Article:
the 787 and 747 in September, after problems with General Electric GEnx engines on those models. Such directives alert aircraft operators to a known safety defect.
NO FIRE IN PLANE DIVERSION
Separately, a brand new United Airlines 787 Dreamliner with 184 people aboard was forced to divert and make an emergency landing in New Orleans on Tuesday after experiencing a mechanical problem on a flight from Houston to Newark, N.J.
The pilots of Flight 1146 declared an emergency while in the air. When the plane landed safely around 9:25 a.m. CDT, fire trucks were on the runway, a standard procedure.
Initial inspections showed that there was no fire in the aft electrical equipment bay, where the problem was reported, and no sign of electrical "arcing," or electricity flowing incorrectly, according to a person familiar with the situation.
Boeing Co is ramping up production of the 787 to help reduce a backlog of 838 orders worth more than $173 billion.
While concerns about its safety could affect passenger perceptions and raise issues with deliveries to other airlines, analysts said flight diversions are not unusual, especially with new aircraft.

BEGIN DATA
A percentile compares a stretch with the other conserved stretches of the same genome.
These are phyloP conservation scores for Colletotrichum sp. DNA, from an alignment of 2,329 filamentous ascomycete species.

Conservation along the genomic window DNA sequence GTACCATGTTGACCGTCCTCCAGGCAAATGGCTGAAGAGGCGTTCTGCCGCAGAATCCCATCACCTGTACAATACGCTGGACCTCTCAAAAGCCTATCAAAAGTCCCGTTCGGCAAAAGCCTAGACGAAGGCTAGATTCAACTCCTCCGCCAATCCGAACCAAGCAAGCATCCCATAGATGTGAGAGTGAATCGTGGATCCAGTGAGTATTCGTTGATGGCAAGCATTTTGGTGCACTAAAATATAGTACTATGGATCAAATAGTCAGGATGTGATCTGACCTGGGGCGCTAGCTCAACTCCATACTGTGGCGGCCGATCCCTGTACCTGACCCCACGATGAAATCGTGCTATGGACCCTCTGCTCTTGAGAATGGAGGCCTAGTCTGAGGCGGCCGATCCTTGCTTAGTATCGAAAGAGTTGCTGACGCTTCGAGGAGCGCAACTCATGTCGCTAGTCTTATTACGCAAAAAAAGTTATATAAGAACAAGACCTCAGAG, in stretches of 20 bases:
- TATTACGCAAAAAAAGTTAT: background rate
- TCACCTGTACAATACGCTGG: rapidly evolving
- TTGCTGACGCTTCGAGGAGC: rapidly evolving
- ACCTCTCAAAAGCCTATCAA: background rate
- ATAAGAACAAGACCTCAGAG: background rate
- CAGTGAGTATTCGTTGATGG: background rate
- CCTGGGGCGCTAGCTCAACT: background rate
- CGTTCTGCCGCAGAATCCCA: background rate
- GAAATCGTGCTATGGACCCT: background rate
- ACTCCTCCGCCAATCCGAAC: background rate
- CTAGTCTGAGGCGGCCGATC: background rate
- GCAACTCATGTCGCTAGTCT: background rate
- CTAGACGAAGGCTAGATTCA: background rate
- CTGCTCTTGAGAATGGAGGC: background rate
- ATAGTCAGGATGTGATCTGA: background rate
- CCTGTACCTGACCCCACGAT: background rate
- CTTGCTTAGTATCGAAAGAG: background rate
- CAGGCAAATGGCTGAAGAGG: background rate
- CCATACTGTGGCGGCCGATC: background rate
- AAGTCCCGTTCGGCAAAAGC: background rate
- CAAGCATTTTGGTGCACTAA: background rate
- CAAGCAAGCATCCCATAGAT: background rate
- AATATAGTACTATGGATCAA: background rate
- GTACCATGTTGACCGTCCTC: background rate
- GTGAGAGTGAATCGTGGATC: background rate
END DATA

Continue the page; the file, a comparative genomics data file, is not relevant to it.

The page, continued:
"These are the typical growing pains one would expect with a new airplane as it enters service," said Carter Leake, a former military and commercial pilot who is now an analyst with BB&T Capital Markets. "No conclusions can be drawn."
United said the problem occurred with its third 787, delivered on Nov. 27. The airline, which is due to receive two more 787s this month put the passengers on other flights to Newark.
"At this point, we're just looking at this specific plane, not the fleet," said Christen David, a United spokeswoman.
United is the first U.S. airline to put the new carbon-composite 787 into service and flew its first commercial flight with the new jet on Nov. 4.
Shares of ANA dipped 1.1 percent in Tokyo with JAL down 0.1 in line with the benchmark Nikkei 225 index.
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